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How often do you step foot into a hotel to be greeted by a life-sized bronzed crocodile? At Das Stue, Berlin’s first luxury boutique hotel, this is just one of the many delights that await you.
Once I stepped foot out of my taxi, I was met by a grand entrance complete with two sweeping marble staircases as well as a door man who graciously offered to take my bags. As the former Royal Danish embassy, Das Stue offers a relaxing stay within their walls of modern design and neo-classical architecture. Let’s just say, the second you walk into Das Stue, there is a feeling of grandeur.
Situated in the city’s embassy district, Das Stue is just a ten minute drive from Mitte, Berlin’s city centre, where many of the sights and museums are located. Most buildings near Das Stue precede World War II. With the help of refurbishments, you can still see the history within the architecture of this peaceful neighbourhood.
Das Stue also offers a breath of fresh air – literally. Just next door is the city’s Tiergarten Park and Berlin’s Zoological Garden, which features more animal species than any other zoo in Europe. In fact if you’re lucky, some of the rooms on the upper floors have an expansive view of the grounds, which means you can spy on the ostriches and antelopes from the comfort of your room.
Within Das Stue, there are 79 guest rooms and suites, ranging in size from 27 to 110 square meters. All rooms are equipped with large windows and some are complete with floor to ceiling windows, balconies or terraces. Aside from the natural sunlight, the rooms are also furnished with a rain shower (some have oversize bathtubs), Wifi and a full HD entertainment system by Apple, incorporating both internet access and a flat-screen TV.
Our room was located in the old part of the building, which meant sizeable windows and very high ceilings (well over 4 meters high). The room was quite spacious and offered modern decor, which was clean, relaxed and comfortable.
Across from our room was the library. As I attempted to fight my jet lag, I failed miserably and found myself awake at 3am. I sauntered across the hall and wandered through the library in the historical front part of the building. The neo-classical architecture in this section is complemented with an expansive landing, original parquet floors, French doors, restored hardware and comfortable seating arrangements. The perfect spot to lose yourself in a wide selection of Taschen books.
Lounges, Bars and Dining
With two separate restaurants as well as a lounge, bar and private dining space, Das Stue is bound to satisfy your taste buds.
For those who prefer something more avant-garde, Cinco, the Michelin starred restaurant by Spanish chef Paco Pérez, is truly a gastronomic experience. In an intimate room embellished with an overhead explosion of copper pots and pans paired with copper lamps, you can tempt your senses with oyster and caviar tartar or fully amuse your palette with a tasting menu reaching up to 22 courses.
If you prefer comfort food like Spanish tapas, step across the hall to The Casual, where natural light streams into a triangular space from skylights above. Here you can indulge in Pérez’s take on Octopus, Salmon Tataki or Thai Salad.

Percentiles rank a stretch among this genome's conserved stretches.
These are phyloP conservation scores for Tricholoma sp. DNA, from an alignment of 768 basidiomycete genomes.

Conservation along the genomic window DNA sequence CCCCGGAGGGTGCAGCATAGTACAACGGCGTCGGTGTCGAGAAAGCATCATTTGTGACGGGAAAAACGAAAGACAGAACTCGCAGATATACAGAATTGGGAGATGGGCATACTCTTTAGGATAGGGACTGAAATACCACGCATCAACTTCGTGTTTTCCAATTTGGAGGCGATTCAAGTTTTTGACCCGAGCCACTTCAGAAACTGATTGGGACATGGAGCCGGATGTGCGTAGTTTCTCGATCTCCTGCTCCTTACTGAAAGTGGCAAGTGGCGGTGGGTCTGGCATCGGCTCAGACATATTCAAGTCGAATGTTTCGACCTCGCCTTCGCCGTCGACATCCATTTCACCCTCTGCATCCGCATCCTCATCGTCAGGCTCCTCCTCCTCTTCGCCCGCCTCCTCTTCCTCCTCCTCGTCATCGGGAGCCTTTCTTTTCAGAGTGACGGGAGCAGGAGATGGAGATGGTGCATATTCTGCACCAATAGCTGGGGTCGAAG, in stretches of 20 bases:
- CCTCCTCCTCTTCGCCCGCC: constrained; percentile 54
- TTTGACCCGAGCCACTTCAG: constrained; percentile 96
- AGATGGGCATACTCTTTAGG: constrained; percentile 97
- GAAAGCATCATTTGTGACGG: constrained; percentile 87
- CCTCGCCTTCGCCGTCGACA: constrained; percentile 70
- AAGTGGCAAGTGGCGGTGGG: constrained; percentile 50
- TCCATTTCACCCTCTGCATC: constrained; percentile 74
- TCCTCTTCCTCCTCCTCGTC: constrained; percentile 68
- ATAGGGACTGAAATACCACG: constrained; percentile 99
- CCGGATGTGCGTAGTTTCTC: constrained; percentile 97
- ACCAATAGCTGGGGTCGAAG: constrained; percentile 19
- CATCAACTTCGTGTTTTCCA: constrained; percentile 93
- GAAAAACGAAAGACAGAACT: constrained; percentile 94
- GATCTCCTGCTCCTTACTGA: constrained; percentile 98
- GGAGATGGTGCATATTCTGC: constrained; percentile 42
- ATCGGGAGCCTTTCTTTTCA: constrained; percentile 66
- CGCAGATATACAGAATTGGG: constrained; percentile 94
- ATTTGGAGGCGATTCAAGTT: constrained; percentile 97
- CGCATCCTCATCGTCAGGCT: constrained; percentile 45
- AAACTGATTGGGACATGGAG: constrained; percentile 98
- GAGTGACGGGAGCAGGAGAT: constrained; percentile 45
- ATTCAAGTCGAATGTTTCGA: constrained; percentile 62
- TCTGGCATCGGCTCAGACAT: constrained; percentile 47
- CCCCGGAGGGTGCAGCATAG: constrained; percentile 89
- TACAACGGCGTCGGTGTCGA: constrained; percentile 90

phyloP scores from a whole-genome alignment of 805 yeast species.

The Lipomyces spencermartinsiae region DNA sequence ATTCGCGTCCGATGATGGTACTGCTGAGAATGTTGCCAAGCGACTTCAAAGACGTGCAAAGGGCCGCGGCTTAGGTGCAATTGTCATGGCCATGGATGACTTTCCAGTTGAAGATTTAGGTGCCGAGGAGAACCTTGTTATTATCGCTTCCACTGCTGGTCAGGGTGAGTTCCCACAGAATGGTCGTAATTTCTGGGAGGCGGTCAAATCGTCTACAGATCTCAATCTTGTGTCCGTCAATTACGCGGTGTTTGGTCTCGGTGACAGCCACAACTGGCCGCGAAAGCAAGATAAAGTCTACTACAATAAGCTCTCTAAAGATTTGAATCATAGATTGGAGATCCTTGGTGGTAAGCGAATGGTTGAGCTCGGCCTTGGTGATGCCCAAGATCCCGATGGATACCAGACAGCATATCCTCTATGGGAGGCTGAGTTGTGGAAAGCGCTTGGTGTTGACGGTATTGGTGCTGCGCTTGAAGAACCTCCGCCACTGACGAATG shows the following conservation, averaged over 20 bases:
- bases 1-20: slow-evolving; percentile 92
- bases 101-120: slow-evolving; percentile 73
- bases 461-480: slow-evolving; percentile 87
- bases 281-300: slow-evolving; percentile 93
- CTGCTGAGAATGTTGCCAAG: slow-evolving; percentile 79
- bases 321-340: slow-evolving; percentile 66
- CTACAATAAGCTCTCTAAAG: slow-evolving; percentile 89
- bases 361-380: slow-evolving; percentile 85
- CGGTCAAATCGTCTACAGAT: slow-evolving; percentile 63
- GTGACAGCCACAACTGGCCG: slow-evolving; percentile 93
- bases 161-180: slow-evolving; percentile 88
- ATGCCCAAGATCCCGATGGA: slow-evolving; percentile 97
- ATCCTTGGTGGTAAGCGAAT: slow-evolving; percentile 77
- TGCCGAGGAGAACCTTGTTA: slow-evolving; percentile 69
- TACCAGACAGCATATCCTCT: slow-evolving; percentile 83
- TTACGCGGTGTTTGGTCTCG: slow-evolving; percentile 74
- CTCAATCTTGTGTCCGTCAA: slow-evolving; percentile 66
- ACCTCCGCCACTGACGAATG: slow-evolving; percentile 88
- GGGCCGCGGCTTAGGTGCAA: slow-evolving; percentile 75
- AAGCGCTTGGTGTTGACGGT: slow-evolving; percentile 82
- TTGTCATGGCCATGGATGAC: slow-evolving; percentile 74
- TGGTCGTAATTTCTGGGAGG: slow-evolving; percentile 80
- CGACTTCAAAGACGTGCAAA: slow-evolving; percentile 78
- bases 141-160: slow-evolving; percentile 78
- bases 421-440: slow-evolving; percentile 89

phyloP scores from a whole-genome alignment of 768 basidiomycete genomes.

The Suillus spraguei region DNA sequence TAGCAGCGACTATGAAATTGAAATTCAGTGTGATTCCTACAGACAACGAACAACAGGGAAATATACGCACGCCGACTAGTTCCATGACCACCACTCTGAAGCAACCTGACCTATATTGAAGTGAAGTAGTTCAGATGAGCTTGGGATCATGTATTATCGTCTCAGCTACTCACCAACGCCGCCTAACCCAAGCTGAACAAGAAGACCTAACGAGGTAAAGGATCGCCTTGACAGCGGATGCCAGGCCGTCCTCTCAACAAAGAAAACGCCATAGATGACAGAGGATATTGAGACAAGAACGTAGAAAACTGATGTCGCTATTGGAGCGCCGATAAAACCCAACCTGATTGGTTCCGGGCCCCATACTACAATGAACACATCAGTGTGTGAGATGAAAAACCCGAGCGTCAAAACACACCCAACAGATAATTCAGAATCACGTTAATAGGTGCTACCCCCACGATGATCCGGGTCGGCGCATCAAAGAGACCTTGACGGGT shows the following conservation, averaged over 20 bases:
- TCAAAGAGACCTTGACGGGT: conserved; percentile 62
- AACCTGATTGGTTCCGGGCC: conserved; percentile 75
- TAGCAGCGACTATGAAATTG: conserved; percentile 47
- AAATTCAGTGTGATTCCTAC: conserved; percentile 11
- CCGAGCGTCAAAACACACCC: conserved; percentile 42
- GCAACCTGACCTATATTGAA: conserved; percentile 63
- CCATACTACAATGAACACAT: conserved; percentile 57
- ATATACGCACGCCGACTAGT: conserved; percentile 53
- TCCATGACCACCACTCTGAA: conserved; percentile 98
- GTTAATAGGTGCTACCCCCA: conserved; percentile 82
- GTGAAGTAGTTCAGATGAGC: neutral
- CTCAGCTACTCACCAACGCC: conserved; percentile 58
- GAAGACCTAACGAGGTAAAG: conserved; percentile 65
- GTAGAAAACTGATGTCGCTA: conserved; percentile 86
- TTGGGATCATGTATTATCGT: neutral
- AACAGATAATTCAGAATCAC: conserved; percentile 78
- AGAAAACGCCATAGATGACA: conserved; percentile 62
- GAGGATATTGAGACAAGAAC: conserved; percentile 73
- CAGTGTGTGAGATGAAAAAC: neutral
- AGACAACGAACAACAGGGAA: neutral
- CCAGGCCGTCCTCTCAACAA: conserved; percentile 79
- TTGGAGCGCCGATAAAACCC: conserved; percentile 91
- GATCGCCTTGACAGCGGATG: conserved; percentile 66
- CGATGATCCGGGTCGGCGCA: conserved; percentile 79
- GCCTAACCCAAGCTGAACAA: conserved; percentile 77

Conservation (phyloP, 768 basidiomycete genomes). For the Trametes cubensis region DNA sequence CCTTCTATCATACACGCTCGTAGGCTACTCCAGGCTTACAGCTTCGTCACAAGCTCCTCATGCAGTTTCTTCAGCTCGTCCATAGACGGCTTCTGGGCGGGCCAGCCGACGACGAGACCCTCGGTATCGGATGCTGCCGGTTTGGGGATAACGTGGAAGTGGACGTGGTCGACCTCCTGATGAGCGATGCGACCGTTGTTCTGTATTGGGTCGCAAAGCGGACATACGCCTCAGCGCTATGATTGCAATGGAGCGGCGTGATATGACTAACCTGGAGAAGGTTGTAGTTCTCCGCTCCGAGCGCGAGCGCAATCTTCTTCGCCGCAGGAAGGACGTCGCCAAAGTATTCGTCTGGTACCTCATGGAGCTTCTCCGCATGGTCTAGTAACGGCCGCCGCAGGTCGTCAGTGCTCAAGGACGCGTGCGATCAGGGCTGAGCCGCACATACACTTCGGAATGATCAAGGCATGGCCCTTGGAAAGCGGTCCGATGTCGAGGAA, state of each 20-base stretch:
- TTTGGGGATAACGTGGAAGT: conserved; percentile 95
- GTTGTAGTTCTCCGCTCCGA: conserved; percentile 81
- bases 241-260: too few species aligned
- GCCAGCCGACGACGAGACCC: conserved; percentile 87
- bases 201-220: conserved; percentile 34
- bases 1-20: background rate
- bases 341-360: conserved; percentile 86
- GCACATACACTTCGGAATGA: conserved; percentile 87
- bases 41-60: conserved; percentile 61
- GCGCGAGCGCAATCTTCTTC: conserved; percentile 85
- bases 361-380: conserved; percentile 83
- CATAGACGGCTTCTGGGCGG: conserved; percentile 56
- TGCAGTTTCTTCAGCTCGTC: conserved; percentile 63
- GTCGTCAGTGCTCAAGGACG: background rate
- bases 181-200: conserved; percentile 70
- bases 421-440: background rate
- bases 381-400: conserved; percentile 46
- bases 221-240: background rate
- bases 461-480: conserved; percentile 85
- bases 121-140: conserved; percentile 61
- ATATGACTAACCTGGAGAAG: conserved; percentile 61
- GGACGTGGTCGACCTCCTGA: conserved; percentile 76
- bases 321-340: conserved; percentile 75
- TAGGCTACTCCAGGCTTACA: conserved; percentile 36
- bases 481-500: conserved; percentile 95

Sometimes you just fancy a drink. Das Stue offers a bar, lounge and outdoor terrace. Throughout this area, you can spot beautiful artworks including a large giraffe made of painted chicken net as well as stunning black-and-white vintage fashion photography and portraiture. The drinks will take you back in time to the 20’s, and spirits include unusual whiskies and cognacs not otherwise available in the German capital. For those who prefer vino, you can choose up to 400 German and Spanish wines – the options are pretty close to endless.
If the library isn’t enough to relax your mind, the spa might do the trick. Right off the lobby is a discreet hallway, leading to a lap pool and sauna, as well as three private treatment rooms offering Susanne Kaufmann products and treatments. You can go for a swim and then treat your muscles to a massage or your skin to a facial. If this doesn’t combat the jet lag, I’m not sure what will.
Das Stue truly is luxury at its finest. Their name is derived from Danish meaning living room, and Das Stue creates a comfortable and relaxing experience without any pretension. That’s reason enough to stay at this upscale hotel, but it’s just one facet of an unforgettable experience in Berlin.
Prices start from $290/night for a room and $410/night for a suite.
Disclaimer: Our media visit was hosted by the hotel, however
the opinions expressed in this post remain our own.
Posted in #SETRAVELS |
Tagged #SETRAVELS, berlin, europe, germany, hotel, hotel feature, hotel review, jetset, review |
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When I realized, I had yet to visit Eastern Europe, it was immediately on my list. On the top of that list was Prague. Unfortunately, I didn’t know much about the Czech Republic but knew that there was something intriguing about their capital. With only 72 hours to play with, I booked my flights and made my way to this fairy tale city.
The second I landed, I made my way to my hotel, andel´s hotel Prague. Once unpacked, I took a short (less than 10 minute) tram ride into the city centre and realized that the city is very walkable and offers a great public transit system. With less than 72 hours to go, I knew I had to narrow down the to do list: walk along the River Vltava, cross the Charles Bridge, people watch in Old Town Square and climb up to Prague Castle.
I meandered down the Vltava, the longest river in the Czech Republic, before crossing over into the Old Town. Although much of the city is quite touristy, I managed to find a few quiet spots along the river to soak in the view. Along the Vltava, there are many bridges but the Charles Bridge is the one you want to take. It may be full of tourists, but this stone bridge offers both history and architecture and boasts 16 arches and 30 statues of religious figures along the way.